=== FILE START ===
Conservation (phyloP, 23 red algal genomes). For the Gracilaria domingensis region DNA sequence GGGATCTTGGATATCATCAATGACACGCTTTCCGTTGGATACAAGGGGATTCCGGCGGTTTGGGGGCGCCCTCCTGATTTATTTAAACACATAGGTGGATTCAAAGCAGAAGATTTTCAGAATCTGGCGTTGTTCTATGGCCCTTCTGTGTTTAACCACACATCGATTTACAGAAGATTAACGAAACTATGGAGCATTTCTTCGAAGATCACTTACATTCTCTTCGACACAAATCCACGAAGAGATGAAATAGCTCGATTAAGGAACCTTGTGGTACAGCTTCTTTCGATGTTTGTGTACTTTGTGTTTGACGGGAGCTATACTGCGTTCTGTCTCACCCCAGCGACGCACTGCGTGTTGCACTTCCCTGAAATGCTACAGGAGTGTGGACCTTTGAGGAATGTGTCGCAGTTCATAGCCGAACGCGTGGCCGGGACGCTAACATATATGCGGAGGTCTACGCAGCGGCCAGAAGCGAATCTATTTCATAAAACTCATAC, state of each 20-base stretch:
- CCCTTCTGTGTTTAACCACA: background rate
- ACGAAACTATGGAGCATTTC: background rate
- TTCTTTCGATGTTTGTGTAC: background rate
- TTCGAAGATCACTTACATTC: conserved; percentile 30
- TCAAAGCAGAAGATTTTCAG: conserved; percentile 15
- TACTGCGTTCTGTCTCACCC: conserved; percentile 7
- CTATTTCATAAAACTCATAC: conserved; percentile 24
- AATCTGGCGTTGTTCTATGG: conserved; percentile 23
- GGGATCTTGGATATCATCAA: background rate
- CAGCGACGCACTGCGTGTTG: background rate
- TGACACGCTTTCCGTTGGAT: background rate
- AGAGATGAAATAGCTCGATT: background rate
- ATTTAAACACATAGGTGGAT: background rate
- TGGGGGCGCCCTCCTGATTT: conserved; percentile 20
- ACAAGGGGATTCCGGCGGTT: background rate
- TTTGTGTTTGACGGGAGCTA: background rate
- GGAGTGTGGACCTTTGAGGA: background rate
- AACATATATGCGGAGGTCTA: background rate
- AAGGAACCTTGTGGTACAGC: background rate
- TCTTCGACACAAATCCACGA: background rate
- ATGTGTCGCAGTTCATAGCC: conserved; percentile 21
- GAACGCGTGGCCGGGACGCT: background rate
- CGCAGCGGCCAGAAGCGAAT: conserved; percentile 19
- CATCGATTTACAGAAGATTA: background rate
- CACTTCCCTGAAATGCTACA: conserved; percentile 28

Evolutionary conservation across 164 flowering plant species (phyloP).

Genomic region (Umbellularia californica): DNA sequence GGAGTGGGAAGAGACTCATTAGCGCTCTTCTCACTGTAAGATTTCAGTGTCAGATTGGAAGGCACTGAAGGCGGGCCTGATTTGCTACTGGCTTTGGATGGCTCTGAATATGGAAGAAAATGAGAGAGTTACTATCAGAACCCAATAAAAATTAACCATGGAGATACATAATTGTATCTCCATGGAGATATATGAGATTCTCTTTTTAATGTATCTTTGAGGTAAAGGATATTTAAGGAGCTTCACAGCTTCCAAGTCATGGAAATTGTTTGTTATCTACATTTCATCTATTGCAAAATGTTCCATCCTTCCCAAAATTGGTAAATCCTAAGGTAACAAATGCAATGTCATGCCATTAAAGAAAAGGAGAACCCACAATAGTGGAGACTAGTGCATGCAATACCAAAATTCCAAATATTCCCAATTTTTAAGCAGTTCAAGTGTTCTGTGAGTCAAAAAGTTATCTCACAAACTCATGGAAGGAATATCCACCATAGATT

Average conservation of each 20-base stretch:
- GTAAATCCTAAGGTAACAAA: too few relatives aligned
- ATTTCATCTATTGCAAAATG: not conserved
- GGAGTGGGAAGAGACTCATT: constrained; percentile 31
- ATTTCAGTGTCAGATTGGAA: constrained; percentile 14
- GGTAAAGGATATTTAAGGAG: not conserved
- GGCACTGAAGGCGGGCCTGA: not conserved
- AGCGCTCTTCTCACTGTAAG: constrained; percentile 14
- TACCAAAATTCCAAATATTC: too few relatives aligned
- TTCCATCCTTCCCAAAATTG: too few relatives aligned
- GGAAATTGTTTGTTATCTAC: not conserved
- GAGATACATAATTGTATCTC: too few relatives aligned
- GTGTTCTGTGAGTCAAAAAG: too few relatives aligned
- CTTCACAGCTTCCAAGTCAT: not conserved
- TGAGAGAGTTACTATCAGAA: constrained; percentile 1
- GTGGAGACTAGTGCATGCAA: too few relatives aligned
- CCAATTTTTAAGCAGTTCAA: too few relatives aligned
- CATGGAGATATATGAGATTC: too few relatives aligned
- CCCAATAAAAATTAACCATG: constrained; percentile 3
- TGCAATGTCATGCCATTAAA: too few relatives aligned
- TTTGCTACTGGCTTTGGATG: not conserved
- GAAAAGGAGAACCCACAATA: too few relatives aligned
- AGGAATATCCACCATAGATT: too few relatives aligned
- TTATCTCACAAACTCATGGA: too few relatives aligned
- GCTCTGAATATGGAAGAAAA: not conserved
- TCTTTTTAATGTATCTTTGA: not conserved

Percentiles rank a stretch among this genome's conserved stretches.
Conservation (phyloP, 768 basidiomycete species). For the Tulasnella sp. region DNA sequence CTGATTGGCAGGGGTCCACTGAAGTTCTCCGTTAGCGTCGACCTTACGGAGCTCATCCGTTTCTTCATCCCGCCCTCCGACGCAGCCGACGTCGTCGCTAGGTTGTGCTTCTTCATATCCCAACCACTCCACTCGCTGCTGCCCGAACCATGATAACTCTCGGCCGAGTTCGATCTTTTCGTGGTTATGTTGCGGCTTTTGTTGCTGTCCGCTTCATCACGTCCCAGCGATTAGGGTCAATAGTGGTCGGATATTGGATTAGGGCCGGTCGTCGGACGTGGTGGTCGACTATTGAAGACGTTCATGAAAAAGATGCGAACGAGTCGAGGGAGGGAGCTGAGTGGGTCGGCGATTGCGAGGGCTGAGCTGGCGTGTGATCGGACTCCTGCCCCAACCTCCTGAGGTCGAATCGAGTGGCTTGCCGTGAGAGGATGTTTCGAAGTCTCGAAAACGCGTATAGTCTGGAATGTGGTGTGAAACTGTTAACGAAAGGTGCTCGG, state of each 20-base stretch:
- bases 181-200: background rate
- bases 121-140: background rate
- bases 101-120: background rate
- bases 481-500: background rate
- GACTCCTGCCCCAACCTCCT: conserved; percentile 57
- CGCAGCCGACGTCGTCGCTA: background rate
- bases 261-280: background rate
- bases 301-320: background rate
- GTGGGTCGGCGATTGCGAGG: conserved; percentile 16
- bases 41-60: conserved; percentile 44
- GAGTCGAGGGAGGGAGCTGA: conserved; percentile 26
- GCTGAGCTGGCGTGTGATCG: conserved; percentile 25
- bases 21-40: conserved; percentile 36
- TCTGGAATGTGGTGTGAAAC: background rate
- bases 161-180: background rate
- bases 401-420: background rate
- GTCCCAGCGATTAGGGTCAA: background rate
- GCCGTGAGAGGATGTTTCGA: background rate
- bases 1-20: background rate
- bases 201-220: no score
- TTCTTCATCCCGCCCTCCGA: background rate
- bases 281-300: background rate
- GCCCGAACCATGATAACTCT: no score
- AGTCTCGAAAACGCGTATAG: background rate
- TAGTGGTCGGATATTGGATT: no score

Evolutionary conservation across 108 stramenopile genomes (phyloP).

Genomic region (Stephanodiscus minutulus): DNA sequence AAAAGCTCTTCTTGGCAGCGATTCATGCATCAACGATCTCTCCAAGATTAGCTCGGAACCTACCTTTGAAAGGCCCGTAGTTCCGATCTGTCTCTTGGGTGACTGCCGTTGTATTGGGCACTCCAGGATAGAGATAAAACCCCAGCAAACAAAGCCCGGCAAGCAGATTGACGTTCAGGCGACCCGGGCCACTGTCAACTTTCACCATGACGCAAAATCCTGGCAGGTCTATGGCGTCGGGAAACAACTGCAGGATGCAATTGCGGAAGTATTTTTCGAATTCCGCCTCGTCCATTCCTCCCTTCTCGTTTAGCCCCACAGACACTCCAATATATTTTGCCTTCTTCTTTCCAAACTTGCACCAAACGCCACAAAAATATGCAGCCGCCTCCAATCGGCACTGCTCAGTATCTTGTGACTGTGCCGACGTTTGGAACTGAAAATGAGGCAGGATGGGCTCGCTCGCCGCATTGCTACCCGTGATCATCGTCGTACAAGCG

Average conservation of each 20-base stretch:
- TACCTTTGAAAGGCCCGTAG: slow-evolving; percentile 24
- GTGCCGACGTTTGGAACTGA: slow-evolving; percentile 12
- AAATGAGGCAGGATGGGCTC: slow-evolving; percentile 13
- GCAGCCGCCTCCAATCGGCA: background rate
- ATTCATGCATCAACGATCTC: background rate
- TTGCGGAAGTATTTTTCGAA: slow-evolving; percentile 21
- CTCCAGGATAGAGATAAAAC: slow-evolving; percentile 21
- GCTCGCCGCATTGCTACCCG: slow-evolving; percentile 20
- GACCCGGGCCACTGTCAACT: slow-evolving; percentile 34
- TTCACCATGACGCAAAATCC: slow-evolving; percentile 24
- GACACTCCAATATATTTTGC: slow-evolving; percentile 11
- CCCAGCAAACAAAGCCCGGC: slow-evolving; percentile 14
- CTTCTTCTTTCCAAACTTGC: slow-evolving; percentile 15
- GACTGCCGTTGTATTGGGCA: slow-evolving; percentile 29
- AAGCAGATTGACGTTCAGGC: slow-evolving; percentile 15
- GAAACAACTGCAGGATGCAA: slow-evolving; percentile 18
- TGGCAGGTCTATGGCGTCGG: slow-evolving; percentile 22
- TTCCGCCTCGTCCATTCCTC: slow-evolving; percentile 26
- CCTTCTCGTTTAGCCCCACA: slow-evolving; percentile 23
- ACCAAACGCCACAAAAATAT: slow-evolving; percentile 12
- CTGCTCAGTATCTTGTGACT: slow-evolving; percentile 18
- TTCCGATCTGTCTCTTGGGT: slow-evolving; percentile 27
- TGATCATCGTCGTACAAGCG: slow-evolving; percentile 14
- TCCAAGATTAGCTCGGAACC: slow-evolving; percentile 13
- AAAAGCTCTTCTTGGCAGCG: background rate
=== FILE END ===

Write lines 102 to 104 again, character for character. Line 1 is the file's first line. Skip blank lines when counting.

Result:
- TTCCGCCTCGTCCATTCCTC: slow-evolving; percentile 26
- CCTTCTCGTTTAGCCCCACA: slow-evolving; percentile 23
- ACCAAACGCCACAAAAATAT: slow-evolving; percentile 12